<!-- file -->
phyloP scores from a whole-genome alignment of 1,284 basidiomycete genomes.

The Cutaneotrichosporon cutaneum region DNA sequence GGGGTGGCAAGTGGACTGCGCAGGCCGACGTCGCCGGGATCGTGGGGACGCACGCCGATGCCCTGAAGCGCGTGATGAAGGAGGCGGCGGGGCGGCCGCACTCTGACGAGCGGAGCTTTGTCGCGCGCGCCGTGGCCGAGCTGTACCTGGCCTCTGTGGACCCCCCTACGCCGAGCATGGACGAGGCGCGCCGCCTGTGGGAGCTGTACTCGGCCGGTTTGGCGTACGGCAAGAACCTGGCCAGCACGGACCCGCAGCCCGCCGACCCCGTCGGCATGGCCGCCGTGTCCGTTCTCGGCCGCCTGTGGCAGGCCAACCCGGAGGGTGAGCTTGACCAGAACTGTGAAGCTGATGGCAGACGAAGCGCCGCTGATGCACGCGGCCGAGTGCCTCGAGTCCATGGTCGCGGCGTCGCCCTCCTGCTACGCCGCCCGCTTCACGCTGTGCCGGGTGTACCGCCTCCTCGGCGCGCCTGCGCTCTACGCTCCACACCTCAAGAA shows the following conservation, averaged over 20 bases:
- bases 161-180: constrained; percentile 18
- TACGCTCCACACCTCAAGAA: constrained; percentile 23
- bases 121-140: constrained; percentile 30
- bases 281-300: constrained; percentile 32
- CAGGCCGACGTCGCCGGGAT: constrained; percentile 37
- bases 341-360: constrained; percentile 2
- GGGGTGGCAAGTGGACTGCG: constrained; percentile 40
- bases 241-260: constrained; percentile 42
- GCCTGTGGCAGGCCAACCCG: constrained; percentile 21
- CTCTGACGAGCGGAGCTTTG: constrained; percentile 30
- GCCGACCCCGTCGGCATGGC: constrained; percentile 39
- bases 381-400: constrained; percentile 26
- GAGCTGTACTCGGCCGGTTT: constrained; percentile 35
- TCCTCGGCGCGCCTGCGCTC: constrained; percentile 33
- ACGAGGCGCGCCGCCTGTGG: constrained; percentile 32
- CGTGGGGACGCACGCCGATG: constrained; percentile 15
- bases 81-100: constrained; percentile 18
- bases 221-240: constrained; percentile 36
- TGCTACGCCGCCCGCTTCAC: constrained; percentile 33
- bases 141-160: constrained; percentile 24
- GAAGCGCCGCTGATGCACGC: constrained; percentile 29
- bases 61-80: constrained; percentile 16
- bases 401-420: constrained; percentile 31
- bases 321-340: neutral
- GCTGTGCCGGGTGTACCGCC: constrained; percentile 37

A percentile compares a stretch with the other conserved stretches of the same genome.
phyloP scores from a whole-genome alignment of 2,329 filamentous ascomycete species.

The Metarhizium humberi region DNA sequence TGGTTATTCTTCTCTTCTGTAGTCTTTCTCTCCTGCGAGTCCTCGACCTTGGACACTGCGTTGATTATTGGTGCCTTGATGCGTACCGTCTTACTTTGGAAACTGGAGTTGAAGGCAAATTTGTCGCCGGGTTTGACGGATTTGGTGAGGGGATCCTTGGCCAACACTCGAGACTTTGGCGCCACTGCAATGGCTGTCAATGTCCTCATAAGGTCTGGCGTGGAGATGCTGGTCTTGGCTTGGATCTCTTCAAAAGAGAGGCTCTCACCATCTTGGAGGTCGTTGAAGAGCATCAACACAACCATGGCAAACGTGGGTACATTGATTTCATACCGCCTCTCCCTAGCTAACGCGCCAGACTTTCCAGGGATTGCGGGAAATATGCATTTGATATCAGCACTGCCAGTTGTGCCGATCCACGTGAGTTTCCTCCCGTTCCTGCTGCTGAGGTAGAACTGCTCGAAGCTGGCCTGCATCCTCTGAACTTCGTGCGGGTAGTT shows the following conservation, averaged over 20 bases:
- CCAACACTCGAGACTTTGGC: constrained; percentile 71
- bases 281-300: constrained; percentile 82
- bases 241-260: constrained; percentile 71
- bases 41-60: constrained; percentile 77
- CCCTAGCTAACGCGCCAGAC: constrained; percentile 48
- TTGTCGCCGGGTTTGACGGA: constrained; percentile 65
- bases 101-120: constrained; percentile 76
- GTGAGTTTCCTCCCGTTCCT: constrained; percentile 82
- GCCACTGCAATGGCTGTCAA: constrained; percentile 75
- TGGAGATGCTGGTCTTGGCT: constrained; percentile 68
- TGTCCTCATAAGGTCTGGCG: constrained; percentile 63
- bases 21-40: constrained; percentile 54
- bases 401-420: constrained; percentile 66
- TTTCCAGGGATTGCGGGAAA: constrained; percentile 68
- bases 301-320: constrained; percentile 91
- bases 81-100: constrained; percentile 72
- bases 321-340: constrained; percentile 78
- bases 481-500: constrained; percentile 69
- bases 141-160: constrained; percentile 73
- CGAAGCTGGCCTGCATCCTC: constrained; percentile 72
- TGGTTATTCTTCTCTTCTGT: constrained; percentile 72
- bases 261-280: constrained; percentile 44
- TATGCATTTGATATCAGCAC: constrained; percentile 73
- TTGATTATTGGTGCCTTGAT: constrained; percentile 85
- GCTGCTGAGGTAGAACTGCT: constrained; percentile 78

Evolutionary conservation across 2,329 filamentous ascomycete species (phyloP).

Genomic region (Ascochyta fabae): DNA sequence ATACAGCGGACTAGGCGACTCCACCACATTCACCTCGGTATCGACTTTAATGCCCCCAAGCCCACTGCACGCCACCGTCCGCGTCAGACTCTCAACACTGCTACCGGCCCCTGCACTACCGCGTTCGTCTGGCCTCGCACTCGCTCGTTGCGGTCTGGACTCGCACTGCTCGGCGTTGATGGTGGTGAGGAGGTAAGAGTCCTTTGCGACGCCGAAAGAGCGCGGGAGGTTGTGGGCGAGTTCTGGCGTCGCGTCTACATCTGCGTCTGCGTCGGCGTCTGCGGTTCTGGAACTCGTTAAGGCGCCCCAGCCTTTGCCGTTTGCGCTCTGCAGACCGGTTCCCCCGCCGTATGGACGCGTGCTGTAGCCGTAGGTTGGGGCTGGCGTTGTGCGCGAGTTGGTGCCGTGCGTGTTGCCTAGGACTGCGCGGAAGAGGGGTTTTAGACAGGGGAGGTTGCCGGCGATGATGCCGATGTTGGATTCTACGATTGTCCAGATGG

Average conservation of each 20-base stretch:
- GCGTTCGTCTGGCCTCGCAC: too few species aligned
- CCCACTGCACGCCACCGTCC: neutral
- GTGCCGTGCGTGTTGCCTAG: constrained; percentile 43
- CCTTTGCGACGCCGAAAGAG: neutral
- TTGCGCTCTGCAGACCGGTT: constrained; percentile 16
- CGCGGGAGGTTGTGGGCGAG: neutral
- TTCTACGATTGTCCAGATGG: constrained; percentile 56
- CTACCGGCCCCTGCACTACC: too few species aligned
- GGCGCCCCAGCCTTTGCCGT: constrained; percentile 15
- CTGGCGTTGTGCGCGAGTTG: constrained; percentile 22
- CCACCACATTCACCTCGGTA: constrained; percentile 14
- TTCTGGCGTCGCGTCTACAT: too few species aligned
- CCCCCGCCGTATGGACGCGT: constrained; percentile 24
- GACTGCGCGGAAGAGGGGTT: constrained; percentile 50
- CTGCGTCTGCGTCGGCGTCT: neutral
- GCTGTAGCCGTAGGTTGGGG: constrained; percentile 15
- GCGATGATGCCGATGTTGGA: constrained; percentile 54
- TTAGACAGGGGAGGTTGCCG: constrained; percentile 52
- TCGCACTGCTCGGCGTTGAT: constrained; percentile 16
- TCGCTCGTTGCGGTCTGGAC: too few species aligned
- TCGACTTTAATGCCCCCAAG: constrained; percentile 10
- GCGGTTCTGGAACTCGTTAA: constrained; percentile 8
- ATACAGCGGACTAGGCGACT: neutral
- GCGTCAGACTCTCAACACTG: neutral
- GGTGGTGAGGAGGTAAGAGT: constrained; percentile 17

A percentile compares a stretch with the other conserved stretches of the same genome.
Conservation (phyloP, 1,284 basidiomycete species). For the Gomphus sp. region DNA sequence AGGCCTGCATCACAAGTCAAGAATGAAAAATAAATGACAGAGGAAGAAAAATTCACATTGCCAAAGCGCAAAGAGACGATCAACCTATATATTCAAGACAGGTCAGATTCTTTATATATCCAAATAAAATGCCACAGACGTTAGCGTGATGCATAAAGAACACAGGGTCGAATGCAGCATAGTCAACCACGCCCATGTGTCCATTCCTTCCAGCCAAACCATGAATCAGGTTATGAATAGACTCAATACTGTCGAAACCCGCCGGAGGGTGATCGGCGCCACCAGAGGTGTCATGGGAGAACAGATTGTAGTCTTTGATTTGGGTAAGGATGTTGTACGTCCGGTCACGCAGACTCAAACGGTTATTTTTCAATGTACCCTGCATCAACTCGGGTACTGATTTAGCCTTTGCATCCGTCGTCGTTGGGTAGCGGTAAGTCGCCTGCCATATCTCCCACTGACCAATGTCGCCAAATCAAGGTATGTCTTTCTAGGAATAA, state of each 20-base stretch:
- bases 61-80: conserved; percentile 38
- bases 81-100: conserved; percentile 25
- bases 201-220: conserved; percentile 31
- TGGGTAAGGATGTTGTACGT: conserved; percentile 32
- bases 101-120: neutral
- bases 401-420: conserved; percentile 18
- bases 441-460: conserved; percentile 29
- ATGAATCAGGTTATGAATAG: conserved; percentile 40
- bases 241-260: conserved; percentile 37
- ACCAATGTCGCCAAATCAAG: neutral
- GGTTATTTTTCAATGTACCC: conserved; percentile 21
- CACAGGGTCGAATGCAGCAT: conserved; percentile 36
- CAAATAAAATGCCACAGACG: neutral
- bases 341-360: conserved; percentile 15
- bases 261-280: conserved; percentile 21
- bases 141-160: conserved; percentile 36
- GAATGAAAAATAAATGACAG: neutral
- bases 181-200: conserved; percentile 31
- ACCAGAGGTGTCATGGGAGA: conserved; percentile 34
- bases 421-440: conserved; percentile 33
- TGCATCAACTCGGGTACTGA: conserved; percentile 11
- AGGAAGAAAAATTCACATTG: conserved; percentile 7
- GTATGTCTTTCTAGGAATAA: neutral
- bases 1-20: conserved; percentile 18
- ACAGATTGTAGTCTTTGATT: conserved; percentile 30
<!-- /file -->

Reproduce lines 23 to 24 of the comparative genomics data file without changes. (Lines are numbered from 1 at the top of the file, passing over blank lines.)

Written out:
- GAAGCGCCGCTGATGCACGC: constrained; percentile 29
- bases 61-80: constrained; percentile 16